A study by Israel’s Central Bureau of Statistics ahead of International Women’s Day 2019 revealed that Jewish and Arab women are marrying at older ages than they were 10 years ago, and that Israel still suffers from a substantial wage gap.
Utilizing data gathered in 2017, CBS found that 51.5 percent of Jewish women aged 25 to 29 were married, down from 55.1 percent in 2006.
In 2017, 74.4 percent of Arab women of the same age were married, down from 79.6 percent.
By the age of 45 to 49, 9.5 percent of Jewish women identified as single, up from 5.9 percent a decade before, whereas 11.9 percent of same-aged Arab women said they were single, compared to 10.5 percent 10 years earlier.
In 2017, the average woman was 27.6 years old at the birth of their first child, compared with 26.8 in 2006. Twice the number of children born to single Jewish mothers was recorded in 2017 than in 2006.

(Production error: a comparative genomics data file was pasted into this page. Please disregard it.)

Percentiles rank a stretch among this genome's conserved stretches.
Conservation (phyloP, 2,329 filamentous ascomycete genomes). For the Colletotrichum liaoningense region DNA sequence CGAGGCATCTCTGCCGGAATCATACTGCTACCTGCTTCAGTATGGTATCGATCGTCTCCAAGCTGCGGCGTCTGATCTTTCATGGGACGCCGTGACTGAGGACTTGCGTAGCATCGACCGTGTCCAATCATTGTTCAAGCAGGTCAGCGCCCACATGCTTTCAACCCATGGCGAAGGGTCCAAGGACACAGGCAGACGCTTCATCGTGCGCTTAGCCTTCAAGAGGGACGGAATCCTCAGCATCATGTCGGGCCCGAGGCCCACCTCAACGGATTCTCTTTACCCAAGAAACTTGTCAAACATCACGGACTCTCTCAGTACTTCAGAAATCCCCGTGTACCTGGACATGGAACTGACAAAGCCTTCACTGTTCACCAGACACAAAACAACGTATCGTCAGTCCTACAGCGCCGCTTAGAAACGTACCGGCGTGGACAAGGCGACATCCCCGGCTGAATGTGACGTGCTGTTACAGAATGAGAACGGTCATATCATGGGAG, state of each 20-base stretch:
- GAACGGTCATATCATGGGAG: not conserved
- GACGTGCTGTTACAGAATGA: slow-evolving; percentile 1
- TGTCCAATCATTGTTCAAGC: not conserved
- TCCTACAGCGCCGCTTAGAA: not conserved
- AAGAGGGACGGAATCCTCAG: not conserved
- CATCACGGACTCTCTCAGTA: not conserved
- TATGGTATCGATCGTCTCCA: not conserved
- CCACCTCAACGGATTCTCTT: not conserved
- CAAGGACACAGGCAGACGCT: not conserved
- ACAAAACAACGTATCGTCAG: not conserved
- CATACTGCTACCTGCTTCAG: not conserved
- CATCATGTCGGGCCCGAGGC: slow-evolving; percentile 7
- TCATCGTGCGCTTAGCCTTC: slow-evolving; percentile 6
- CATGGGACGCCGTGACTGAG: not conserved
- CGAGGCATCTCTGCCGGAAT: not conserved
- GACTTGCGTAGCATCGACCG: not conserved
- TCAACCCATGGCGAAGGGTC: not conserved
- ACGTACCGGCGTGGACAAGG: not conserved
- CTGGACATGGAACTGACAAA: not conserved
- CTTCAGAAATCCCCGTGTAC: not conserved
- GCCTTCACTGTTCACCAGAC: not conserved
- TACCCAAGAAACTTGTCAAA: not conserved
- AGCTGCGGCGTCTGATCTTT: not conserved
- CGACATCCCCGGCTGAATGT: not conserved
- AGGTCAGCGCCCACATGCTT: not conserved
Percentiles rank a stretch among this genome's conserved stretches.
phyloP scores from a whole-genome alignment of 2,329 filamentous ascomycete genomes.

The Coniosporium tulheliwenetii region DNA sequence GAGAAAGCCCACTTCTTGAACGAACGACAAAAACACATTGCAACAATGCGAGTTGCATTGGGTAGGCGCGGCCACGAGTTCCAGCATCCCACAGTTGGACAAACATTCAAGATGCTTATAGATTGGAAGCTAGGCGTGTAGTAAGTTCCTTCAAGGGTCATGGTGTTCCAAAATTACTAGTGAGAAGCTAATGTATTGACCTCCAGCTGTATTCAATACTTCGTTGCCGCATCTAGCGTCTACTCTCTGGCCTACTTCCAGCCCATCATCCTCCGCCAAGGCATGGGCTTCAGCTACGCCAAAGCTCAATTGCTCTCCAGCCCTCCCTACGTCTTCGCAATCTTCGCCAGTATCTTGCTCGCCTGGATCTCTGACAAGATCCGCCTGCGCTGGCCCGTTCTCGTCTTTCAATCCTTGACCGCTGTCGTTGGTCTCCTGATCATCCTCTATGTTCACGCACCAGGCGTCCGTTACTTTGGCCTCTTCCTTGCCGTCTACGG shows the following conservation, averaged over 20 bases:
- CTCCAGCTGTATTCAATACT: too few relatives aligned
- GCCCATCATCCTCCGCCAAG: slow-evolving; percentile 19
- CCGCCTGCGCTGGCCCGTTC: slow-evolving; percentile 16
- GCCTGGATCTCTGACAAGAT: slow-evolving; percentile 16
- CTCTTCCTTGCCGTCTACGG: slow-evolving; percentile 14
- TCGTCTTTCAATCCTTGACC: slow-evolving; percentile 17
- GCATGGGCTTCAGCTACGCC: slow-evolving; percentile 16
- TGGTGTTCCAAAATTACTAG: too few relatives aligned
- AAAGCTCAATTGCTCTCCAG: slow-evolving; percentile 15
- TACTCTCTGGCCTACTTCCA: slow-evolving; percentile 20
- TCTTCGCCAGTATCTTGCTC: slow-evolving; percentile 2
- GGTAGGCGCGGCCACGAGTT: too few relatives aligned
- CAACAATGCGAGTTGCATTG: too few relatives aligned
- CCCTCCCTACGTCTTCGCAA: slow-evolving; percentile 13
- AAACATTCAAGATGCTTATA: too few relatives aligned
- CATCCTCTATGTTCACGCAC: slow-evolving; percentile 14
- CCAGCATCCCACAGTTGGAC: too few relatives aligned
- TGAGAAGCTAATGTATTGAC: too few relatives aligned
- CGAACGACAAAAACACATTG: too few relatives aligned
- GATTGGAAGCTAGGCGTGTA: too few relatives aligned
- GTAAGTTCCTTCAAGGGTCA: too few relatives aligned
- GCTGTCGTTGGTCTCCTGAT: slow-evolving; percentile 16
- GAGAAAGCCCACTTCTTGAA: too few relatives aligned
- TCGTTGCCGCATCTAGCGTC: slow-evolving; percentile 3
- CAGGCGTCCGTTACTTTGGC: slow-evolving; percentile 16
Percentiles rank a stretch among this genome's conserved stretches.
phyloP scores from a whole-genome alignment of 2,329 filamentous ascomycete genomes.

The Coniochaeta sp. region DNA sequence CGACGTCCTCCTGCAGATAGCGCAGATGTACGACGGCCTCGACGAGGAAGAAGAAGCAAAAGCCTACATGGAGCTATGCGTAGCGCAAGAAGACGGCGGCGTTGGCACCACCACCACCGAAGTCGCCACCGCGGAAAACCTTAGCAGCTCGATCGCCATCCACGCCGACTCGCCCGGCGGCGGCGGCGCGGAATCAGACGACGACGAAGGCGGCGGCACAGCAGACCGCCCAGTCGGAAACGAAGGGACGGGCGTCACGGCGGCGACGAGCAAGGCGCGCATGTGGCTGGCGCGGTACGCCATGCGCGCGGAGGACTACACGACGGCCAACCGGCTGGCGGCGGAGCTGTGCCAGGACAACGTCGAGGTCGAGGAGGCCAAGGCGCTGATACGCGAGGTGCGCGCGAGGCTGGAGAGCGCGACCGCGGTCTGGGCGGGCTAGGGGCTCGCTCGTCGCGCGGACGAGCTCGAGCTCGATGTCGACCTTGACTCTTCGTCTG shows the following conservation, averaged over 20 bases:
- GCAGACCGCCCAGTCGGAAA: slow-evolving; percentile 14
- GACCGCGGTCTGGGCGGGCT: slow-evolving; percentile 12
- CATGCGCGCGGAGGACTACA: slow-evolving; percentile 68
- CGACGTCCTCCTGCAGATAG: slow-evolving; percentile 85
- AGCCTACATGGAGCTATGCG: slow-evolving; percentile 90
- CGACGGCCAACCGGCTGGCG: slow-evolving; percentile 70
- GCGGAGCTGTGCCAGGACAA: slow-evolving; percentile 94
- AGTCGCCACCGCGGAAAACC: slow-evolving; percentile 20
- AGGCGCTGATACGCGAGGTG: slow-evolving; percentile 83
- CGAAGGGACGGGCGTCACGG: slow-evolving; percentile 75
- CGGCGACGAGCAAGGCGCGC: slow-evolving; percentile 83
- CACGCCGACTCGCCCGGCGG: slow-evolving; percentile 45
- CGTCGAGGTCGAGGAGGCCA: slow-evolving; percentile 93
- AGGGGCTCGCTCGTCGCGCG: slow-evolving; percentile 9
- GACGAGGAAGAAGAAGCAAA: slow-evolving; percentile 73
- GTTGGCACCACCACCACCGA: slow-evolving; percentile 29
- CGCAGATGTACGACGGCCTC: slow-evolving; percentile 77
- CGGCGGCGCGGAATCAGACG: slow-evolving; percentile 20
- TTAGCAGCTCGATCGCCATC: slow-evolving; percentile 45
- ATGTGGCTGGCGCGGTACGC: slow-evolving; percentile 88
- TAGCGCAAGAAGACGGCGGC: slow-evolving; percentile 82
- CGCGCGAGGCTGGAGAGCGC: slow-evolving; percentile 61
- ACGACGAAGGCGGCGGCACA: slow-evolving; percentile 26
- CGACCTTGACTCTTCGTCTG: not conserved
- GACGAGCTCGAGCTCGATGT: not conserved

The statistics showed that many more girls graduated from high school than boys in 2017—70.9 percent of girls compared to 59.2 percent of boys. In the Arab education system, 72.4 percent of girls graduated, compared to just 51.6 percent of boys.
In the 2017-18 academic year, 59 percent of students in higher education were female, compared with 43.3 percent back in 1969-70.
Women overwhelmingly expressed satisfaction with their work (an impressive 90 percent), though only 56 percent were satisfied with their income, which suffered a 15.8 percent wage gap when compared with the wages of men on an hourly basis.
At the end of the day, however, Israelis expressed overall happiness, with approximately 89 percent of men and women saying they are satisfied with their lives.